Now that our mayor, Michael Bloomberg, is readying himself as a potential candidate for the Presidency, it is clear that education will be one of his signature issues. Sadly, he knows no more about education today than he did when he became mayor in 2001, based on his latest plan to pay poor kids to get higher test scores. That strategy seems to me to be an abject admission of cluelessness: When you don’t know anything about teaching or curriculum, then just pay for results.
I understand your frustration about the historical amnesia that you encountered. It seems to be the policy of our New York City Department of Education to wipe out all historical memory and at that they have been quite successful. Apparently, this administration wants the world to believe that whatever it is doing is historic, unprecedented, and of course dazzlingly successful. Part of their strategy is to launch one initiative after another, to persuade the public that they are on the move, when in fact they are merely lurching from one confused plan to another.
Last Friday, the Department released dazzling statistics about the graduation rates of its new small schools. The Department has created about 200 of them, of which 47 have a graduating class this year. The rate for these 47 schools is 73 percent, compared to a citywide rate of.... This is where it gets complicated. The city says it has a graduation rate of 60 percent. The state says the city’s graduation rate is 50%. Education Week‘s latest Diplomas Count report says the city’s graduation rate is 45 percent.
So the small schools graduation rate is impressive, right? Wrong. Dee Alpert, who publishes SpecialEducationMuckraker.com is a relentless devourer of data from the city and state education departments, and she sent out a bulletin describing her inability to decipher the real graduation rates at the “new small schools.” She says:
1. NYCDOE gives no list of the 'new, small schools' included in its calculations for the spinrelease, so... 2. They give percentages, not raw numbers, for their graduation rates: you can't even try to work backwards to see what was included. 3. Most importantly, they gave no numbers for 'still enrolled,' nor for 'discharged.' ...NYCDOE is notorious for mis-reporting dropouts as having enrolled elsewhere, i.e., discharged from a NYCDOE school's rolls. 4. The numbers for graduates who earned local v. Regents diplomas is also critical, and missing. In prior years, local hs diplomas predominated. According to the NYS Court of Appeals' CFE [Campaign for Fiscal Equity] decision, a local diploma resulting from passing RCT [low-level competency examinations] put a kid-depending on the subject—at between the 6th and 9th grade level. This isn't exactly college prep.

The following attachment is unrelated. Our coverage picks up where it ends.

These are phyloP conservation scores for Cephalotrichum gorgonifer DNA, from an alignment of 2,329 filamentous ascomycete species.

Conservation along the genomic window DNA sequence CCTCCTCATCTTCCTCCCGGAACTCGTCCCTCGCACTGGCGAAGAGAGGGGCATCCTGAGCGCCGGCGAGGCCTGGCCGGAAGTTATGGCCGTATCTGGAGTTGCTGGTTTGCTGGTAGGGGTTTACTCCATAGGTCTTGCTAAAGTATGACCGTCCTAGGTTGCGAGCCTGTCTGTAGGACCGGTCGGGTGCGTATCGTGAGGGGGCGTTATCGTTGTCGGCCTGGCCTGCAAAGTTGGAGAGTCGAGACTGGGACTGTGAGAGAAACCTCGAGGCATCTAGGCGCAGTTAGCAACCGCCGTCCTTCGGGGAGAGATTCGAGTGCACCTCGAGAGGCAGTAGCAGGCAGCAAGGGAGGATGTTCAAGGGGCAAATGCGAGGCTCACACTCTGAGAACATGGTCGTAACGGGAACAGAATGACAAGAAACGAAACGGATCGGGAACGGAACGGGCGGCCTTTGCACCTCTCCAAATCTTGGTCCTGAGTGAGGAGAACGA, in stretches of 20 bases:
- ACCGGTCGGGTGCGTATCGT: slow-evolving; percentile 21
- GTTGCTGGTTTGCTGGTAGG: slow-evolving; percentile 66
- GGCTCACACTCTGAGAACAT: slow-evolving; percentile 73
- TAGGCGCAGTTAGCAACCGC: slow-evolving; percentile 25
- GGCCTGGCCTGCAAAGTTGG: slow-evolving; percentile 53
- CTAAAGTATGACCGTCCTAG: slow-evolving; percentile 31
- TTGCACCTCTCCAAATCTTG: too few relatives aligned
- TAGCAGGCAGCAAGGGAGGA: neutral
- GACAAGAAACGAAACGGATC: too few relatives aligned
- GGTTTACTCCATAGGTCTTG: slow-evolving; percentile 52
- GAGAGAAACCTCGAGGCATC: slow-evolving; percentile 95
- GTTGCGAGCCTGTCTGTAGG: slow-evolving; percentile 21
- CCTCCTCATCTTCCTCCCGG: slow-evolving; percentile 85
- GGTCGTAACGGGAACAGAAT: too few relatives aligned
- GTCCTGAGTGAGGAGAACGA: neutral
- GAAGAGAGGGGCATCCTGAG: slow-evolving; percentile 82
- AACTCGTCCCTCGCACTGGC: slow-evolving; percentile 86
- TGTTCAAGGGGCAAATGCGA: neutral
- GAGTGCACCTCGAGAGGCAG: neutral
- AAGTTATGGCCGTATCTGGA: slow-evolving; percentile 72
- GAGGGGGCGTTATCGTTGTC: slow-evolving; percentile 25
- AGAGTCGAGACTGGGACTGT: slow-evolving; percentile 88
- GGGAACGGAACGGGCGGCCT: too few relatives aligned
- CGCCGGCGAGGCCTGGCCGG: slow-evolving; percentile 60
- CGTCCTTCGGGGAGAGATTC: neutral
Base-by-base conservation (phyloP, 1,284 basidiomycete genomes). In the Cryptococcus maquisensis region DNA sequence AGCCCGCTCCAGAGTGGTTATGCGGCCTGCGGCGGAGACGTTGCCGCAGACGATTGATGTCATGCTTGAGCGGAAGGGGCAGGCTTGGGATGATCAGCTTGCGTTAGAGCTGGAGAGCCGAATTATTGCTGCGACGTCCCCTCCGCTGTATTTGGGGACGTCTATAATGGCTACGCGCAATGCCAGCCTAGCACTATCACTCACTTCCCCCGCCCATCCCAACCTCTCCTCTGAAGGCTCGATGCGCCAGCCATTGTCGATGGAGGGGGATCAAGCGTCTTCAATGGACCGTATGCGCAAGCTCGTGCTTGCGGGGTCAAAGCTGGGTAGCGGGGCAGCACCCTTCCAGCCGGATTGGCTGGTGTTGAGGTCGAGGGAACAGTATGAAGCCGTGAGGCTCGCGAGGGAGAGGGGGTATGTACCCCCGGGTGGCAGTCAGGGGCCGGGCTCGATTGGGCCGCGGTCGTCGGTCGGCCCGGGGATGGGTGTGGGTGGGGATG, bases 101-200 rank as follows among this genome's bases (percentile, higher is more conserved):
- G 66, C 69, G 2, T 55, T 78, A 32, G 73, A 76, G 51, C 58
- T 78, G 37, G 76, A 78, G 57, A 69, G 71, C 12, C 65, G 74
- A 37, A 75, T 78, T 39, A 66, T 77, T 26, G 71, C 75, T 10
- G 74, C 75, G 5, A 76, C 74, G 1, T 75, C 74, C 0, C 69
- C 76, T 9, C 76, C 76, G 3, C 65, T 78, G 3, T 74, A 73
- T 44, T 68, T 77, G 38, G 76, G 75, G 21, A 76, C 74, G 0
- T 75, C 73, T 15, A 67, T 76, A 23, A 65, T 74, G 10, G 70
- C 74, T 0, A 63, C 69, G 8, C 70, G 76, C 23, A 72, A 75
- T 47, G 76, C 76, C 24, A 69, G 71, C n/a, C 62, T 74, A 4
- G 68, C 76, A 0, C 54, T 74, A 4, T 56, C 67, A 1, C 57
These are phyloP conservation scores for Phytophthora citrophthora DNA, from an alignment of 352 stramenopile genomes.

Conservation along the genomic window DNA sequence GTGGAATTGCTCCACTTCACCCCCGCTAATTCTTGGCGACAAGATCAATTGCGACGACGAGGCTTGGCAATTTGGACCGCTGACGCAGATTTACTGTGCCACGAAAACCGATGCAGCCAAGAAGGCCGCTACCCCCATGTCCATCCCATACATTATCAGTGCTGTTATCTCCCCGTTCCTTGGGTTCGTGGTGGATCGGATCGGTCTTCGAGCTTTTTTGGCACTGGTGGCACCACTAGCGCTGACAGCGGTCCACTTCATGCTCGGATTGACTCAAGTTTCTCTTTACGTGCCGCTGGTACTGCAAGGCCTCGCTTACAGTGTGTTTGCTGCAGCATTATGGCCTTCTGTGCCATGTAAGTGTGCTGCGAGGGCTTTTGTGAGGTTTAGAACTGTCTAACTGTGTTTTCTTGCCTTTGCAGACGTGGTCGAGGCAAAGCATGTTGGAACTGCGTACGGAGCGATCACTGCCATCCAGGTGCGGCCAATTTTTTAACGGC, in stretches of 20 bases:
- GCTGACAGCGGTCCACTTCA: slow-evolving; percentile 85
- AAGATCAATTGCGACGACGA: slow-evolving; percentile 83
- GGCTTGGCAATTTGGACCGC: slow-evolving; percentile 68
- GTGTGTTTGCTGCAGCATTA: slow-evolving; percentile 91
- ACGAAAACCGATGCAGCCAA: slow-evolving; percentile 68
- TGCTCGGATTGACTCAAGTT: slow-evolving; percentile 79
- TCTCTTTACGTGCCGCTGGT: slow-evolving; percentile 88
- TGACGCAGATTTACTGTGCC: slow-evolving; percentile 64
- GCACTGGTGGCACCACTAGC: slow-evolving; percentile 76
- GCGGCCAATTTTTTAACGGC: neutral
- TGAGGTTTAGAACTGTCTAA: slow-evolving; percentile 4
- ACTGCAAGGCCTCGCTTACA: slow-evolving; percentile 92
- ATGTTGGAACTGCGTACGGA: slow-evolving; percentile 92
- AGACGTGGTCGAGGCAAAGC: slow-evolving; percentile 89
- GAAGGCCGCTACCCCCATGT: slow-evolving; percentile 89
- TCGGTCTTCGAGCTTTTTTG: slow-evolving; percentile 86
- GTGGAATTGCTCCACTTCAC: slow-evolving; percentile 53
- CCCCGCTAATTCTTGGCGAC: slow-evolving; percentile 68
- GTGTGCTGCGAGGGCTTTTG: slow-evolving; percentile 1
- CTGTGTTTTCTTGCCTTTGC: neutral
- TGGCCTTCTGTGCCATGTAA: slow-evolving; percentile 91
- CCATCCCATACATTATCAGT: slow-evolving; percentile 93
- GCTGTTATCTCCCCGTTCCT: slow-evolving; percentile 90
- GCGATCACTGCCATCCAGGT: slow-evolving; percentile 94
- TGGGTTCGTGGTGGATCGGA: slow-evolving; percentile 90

Dee Alpert concludes: “It’s all obviously part of the Bloomberg presidential campaign spin.” And she strongly recommends “an editorial moratorium on reporting NYCDOE spin numbers unless the complete data set accompanies the press release.”
I hope not to befuddle our national readership with too much news and talk about New York City, but there is an important point here. Alpert’s analysis reveals how easily education data are distorted for political purposes. We have seen this done before, but seldom so blatantly or so cleverly. It is likely the case that every school superintendent wants to release test scores and graduation rates that show what a success he or she has been. But what we have seen over the past five years is a determined political campaign—not just Bloomberg for President, although that may yet happen—but rather a political campaign to “prove” that mayoral control without any checks or balances is the absolute best way to manage a school system. The Department is incapable of impartial research. Its press releases are filled with the kind of P.R. spin that we have come to associate with politicians running for office, not with research departments where someone has his or her professional reputation on the line.
Whenever there is a new release of test score data from the state, I invariably get calls from reporters, asking what I think of the latest numbers. I have learned over the past few years never to answer their questions until I have had a chance to see the complete data set with my own eyes. I know that the Department has massaged the data and sought out every glimmer of good news while creating a narrative that distracts the reporters’ attention from anything unfavorable.
Forgive me, Deborah, but all this media manipulation persuades me that we need national tests (with no stakes), so that states and cities and districts can’t play games with the numbers. Failing that, I think that every state should have an independent agency to administer tests and report their results, and that these agencies should be run by professional psychometricians who can neither take credit nor blame when the scores rise or fall. In New York State, when the math scores went down last year, the State Education Department said that the test was harder; when the math scores went up this year, the State Education Department was congratulating itself and the Regents (our state board) for its wise policies. How about an agency that dispenses the facts without fear or favor or self-praise?
The opinions expressed in Bridging Differences are strictly those of the author(s) and do not reflect the opinions or endorsement of Editorial Projects in Education, or any of its publications.